Weeknotes S02E01: heuristics
I haven’t written weeknotes in a while. Partly, this is because I’ve had a lot of other things on. Things, good and bad, that have taken a lot of my emotional bandwidth and haven’t left me in a place where I want to write weeknotes. But also partly because I haven’t really had anything I felt like writing about. Although I liked trying to keep the practice up, I think it’s probably better to do something when you feel like it, rather than to just do it out of a sense of obligation (even to oneself). This week, I felt like writing, and so here I am. This one’s a bit different to my previous, because that’s what I feel like writing today.
I think a lot of experience comes down to heuristics. When you’re experienced, you have, by definition, experienced different things. Some of these things, you might have experienced from different perspectives. You’ll have been frustrated with a digital service and complained, and worked on a team where you listened to a complaint. You’ll have had that sad conversation with a colleague to tell them you’re leaving, and you’ll have had that sad conversation when someone tells you they’re leaving. You’ll have worked for an agency navigating a relationship with tricky client, and been that tricky client navigating a relationship with an agency. When you’ve seen those scenarios, preferably from different angles, a heuristic helps you respond to a new scenario quickly. I see this in my more experienced colleagues and admire it greatly.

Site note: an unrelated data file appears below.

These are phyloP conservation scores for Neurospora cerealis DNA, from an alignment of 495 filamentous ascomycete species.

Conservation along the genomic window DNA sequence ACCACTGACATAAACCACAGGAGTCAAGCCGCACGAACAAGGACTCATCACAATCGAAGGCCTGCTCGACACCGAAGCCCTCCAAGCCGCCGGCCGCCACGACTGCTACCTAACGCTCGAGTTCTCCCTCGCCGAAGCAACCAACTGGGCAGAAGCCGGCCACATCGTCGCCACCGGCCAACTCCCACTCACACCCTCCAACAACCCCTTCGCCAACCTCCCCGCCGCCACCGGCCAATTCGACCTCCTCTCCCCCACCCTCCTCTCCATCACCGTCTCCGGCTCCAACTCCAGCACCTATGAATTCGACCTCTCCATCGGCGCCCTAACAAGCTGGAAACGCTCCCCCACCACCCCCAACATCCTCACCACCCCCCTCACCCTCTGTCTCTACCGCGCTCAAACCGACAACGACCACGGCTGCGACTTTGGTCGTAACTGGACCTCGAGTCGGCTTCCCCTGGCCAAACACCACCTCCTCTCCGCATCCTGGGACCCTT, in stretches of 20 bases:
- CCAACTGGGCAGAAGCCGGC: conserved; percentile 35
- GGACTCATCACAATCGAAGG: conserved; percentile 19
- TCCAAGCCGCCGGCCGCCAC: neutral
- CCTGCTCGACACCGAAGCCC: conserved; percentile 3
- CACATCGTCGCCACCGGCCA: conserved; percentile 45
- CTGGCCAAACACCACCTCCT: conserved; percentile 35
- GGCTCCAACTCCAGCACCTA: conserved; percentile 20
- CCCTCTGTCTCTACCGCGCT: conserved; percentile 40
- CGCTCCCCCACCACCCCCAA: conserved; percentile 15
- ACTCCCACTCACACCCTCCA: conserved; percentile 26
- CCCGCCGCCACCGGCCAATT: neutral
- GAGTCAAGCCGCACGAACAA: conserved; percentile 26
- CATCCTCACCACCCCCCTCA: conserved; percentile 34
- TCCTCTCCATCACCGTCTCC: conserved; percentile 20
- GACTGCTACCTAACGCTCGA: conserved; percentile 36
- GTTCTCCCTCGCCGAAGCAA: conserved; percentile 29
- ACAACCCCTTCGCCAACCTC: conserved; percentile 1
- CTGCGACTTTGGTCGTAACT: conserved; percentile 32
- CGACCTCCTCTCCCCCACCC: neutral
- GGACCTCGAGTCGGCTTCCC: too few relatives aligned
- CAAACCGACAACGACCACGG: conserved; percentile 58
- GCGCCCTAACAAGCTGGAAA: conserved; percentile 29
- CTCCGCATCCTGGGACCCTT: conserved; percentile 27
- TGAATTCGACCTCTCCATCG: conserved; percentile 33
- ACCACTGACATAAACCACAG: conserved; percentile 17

Heuristics make decisions and conversations not just quicker, but easier. They take up less of your emotional energy or intellectual capacity. This is a good thing. Without them, we wouldn’t be able to make all that many decisions at all.
But then there are some times when your prior experience just doesn’t seem to be of much help. Those situations that make you sad, or angry, whether big or small. Here, the heuristic maybe helps you behave differently on the surface (which can have its benefits). But underneath that, you might feel similar, and the emotion doesn’t seem get any easier the more times you experience something. This is tricky. But in some ways I’m glad, because to feel those troughs and peaks is to be human and alive. I wouldn’t want it any other way.
This week, we needed to work out the scope of the product we’re working on. I used an approach to writing this down based on things I’ve experienced before (though I’m not sure I’d call it a heuristic). The scenario was more mundane (and, let’s be honest, easier) than the examples earlier. But it was something I wouldn’t have been able to do without my previous experience, and it will be useful. Writing helps.
A good way of understanding things better, and making better decisions, is working together. One person’s heuristics aren’t always the best way of working things out. They’re fast and imperfect. If we all rest on different heuristics, based on different experiences, we’ll get to a better result.
We tried this in a couple of different ways this week. Early in the project, we’d spent a lot of time working as a whole team, but we tried a couple of different approaches this week. We did a few bits of work in pairs with each other, and then also voted on some of our key insights as a team, but remotely and anonymously. That worked really well too, tech included. It’s always fun to find a new way of working.
I shared the scope work with the team, and got some amazingly thoughtful and useful feedback on it, which will help it grow better and better. I’m privileged to work with a team that is so open and generous with their feedback. Love the team. ❤️
Writing helps. I’m not sure when I’ll write again, but see you in the next one. Enjoy your weekend. I’ll enjoy mine. This was a good week.